We regret to say that two soldiers of the 93rd Regiment acted in a most outrageous manner in Griffintown last evening.  At rather an advanced hour they went into the shop of Mr. P Brennan (whose premises, will be recollected, were recently destroyed by the military and LPS) and demanded liquor, and upon the person in attendance refusing to give them any, they entered into a violent tirade against him and the Irish generally of this city- said that “the three Irishmen in gaol would be hanged and those out on bond would be transported, and if not that they (the soldiers) would burn Brennan’s house to ashes.”  Such was the alarm their conduct excited that Mr. Brennan felt it necessary to guard his premises during the night.  This it must be confessed is unusual conduct on the part of subordinate military men; but when we consider that it was the 93rd Regiment that was called upon to assist the LPS’s in the late violent assault and plunder of Mr. Brennan’s house, and when we, moreover, remember that upon that occasion, Corse, the Magistrate, was heard to say, by the Military as well as others, “Brennan, it is good enough for you, you have been a long time earning it,” when we say, these memorable circumstances are considered it cannot be wondered at that Mr. Brennan is a marked man and that an identity of feeling towards him exists among the civil and military Tories of our city. But Mr. Brennan and Mr. Corse, will both get justice- ay as true as the light that shineth- and we would advise those whom it may concern to attend to the behaviour of the military of Montreal, high and low,- as such conduct has been recently exhibited cannot and will not be endured.  We have received information that leads us to believe that the LPS’s are endeavouring to provoke another disturbance in Griffintown.

[LPS denotes Loyal Protection Society]

Orangeism, Montreal, 1844

Montreal Pilot

15 July 1844

 

Orangeism- 12th July in Montreal

Our contemporaries have given most dreadful accounts of the proceedings which took place on the 12th July, in this city.  There seems to be a combination amongst them to screen those innocent lambs the Orangemen of all blame.  The Herald laboring in his vocation as usual reiterates some of the falsehoods of which we lately convicted him, and on which we completely silenced him.  He says of Orangeism that it is “a thing which was never heard of in Montreal until it was thrown into the city at the last election.”  That is falsehood no. 1 we proved by his own ally Mr. Parsons of the Times, that it had been in existence here long previously.  Again the Herald says that Mr. Molson’s supporters were all denominated Orangemen.”  This is falsehood no. 2 and we might go on with our catalogue were it worth while.  As to the existence of Orangemen in Montreal we only have to refer to the letter of an Orangeman in the Courier in which it is stated, “several masters of lodges in this city are Englishmen.”  Here is proof that there are several lodges in existence.  A few days ago Orange flags and emblems were produced on the occasion of laying the foundation stone of a new church at which the Governor General was to be present.  Surely this outrage committed only a day or two previous to the Orange anniversary was enough to create excitement especially when it recollected that just at the present the imprisonment of Mr. O’Connell and the riots at Philadelphia have contributed to cause a great deal of excitement among the Irish Catholic population.  Now it is notorious that on the 12th of July many persons were parading the streets with Orange lilies with the obvious intention of insulting the Catholics.  We know of an instance of a young lady (sent no doubt by some evil minded person) who went into the store of a Catholic with a bunch of Orange lilies and asked to leave them on the counter.  The expectation doubtless was that some insult would be offered to the lady and that a handle might be made of it.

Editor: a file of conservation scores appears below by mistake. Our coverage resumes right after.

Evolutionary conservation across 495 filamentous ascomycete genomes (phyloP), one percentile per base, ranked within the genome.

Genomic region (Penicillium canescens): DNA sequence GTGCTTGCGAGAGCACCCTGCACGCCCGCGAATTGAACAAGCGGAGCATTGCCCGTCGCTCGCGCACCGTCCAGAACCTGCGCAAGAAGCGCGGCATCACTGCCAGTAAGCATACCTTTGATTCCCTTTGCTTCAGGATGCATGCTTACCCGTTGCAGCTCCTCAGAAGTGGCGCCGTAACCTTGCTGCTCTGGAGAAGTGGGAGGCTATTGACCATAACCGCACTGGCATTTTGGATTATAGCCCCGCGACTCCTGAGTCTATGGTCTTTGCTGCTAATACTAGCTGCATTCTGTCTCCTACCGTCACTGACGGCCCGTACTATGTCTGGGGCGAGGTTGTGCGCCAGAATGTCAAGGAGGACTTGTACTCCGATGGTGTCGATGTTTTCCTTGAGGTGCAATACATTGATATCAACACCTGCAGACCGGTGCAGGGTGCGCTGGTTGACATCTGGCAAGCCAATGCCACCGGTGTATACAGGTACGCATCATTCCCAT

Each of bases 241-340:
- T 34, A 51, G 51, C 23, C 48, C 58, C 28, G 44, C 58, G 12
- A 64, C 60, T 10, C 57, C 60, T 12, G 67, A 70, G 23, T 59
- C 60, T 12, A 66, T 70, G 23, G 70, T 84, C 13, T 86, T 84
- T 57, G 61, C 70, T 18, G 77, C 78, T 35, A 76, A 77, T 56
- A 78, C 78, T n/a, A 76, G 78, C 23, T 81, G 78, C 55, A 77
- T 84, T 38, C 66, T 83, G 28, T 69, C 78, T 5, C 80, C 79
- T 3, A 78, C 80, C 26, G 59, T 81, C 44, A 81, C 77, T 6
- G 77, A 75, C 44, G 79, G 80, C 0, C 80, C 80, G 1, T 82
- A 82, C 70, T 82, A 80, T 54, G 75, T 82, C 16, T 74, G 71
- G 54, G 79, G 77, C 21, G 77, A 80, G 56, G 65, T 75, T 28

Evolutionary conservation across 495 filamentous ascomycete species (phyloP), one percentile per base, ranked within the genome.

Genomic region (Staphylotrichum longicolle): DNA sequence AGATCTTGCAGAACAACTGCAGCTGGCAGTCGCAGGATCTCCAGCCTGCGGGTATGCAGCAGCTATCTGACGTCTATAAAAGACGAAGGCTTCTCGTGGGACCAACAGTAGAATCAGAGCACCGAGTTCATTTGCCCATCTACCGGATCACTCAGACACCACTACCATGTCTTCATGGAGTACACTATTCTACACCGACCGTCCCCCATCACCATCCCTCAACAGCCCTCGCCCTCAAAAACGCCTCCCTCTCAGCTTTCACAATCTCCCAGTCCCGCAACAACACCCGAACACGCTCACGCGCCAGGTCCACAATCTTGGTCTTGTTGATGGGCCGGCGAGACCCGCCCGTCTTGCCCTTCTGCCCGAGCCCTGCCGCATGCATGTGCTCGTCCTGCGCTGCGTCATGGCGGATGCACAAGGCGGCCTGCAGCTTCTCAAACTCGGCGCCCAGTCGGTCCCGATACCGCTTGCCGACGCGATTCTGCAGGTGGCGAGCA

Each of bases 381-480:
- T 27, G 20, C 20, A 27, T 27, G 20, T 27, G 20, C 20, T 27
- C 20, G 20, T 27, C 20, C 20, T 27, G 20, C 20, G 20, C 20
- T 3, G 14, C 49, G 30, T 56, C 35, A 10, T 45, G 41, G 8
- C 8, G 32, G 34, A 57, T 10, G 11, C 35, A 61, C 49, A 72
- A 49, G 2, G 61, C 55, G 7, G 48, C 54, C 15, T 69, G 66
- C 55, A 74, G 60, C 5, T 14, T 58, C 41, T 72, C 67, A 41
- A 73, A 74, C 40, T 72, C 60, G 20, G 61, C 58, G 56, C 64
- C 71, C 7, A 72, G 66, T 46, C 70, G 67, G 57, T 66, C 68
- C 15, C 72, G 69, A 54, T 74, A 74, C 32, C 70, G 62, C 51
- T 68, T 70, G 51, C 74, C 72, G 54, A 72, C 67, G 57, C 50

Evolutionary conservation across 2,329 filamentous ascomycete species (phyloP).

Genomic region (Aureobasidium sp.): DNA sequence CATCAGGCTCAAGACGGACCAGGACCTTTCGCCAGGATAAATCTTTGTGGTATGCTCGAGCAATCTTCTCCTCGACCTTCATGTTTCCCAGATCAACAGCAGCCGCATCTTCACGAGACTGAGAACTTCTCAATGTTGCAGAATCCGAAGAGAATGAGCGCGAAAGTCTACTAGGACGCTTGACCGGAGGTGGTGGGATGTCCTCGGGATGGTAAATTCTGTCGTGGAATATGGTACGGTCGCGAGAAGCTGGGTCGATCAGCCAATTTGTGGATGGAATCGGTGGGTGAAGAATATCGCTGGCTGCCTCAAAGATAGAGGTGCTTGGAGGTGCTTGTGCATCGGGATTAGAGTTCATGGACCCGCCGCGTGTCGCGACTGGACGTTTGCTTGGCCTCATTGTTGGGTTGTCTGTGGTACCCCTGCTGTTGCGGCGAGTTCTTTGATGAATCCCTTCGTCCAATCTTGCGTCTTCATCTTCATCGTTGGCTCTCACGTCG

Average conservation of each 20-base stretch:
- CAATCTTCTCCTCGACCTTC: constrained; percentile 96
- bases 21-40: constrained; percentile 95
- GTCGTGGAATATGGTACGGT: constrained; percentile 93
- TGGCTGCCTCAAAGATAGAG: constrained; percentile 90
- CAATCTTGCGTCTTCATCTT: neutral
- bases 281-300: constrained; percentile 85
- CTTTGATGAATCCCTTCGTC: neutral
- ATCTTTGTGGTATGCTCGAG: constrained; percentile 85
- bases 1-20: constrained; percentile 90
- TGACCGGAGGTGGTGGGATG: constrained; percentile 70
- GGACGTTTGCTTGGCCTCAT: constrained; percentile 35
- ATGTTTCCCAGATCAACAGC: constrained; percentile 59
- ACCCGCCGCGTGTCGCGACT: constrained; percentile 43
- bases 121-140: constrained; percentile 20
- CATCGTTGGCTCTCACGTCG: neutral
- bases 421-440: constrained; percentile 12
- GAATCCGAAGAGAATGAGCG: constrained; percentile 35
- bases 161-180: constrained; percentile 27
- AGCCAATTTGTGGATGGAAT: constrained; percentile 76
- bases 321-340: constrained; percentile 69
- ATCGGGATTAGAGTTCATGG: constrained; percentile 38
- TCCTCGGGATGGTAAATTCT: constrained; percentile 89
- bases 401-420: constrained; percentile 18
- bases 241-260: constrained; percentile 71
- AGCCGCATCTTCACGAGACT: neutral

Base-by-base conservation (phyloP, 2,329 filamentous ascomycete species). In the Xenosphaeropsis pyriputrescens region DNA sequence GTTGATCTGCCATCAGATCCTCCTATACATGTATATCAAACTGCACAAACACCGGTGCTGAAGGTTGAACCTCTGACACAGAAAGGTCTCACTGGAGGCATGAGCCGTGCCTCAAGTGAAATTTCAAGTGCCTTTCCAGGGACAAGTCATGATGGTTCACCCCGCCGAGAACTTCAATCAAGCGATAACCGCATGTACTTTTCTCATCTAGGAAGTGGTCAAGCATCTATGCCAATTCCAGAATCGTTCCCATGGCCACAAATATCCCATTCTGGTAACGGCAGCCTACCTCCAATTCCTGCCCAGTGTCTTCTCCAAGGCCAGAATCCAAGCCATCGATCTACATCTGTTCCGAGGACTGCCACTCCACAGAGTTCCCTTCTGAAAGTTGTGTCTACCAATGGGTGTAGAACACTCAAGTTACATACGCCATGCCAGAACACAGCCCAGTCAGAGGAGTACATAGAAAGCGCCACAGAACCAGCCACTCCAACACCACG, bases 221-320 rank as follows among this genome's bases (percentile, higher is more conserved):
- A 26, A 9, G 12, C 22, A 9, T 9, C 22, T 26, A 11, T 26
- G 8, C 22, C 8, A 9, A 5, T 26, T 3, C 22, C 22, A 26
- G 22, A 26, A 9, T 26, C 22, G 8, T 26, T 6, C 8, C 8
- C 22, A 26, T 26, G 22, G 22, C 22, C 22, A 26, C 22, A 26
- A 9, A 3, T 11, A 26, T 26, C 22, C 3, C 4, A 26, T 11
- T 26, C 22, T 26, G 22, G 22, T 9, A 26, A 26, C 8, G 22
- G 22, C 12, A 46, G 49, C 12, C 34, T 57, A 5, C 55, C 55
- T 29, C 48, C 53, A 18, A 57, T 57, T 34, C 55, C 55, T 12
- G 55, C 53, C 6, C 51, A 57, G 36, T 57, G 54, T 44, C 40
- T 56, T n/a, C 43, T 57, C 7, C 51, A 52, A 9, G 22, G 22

We are far from justifying any reprisals on persons guilty of such improper conduct.  We happen to know that in Canada Orange processions have very seldom been interfered with- The Catholic clergy have always exerted themselves to prevent anything like reprisals, and have warned their hearers to keep at home on the 12th July, and not interfere with the Orangemen.

Had that lady been aware that Orange lilies are carried on the 12th of July for the very purpose of insulting a portion of the population, she never would have placed one in her bouquet.  This case also should teach Irish Catholics how foolish it is in them to imagine that every one carrying an orange lily means to insult them.  There is but one feeling with regard to this outrage, and its universal condemnation will, we doubt not, have a beneficial effect in preventing similar ones in future.  The attack on the house in the Quebec suburbs, where, we understand, the members of an Orange Lodge had a dinner, was very unjustifiable, for although we believe that party tunes were played during the night, there can be no excuse for those who take the law into their own hands.  It appears that the Orangemen “were well supplied with arms and ammunition,” a strong proof that they intended to act in such a manner as to exasperate their neighbours.

 

Orangeman’s day plans, Montreal & Ottawa, 1878

This article describes how the government anticipated the violence that year, after the Mayor of Montreal had nixed plans of a Orange march in the city.

Notice in Daily Star, 6 July 1878, page 2.
Notice in Daily Star, 6 July 1878, page 2.

Montreal Daily Star, 8 July 1878, page 3

THE TWELFTH OF JULY

Troops to go into camp on the 11th– General Smyth in Command

(Special Despatch to the Star)

Ottawa- July 8.  The Government having received a requisition to preserve order in Montreal city on the 12th July, signed by six magistrates, Major-General Smith has ordered two thousand men to go into camp on Dominion Square on the 11th.  The force will include the Montreal troops, French and English, A and B Batteries, Kingston and Quebec, with Montreal detachment, Lord Aylmer’s regiment from Richmond and other Eastern Townships corps.  The Major-General leaves on Wednesday to take command.  It is expected that he will also be sworn in as Peace Commissioner.  The Magistrates who signed the requisition are Messrs. DL MacDougall, W Clendenning, Adam Darling, George Horne, and John Whyte.

Orangemen being escorted home, Canadian Illustrated News, 1878
Orangemen being escorted home, Canadian Illustrated News, 1878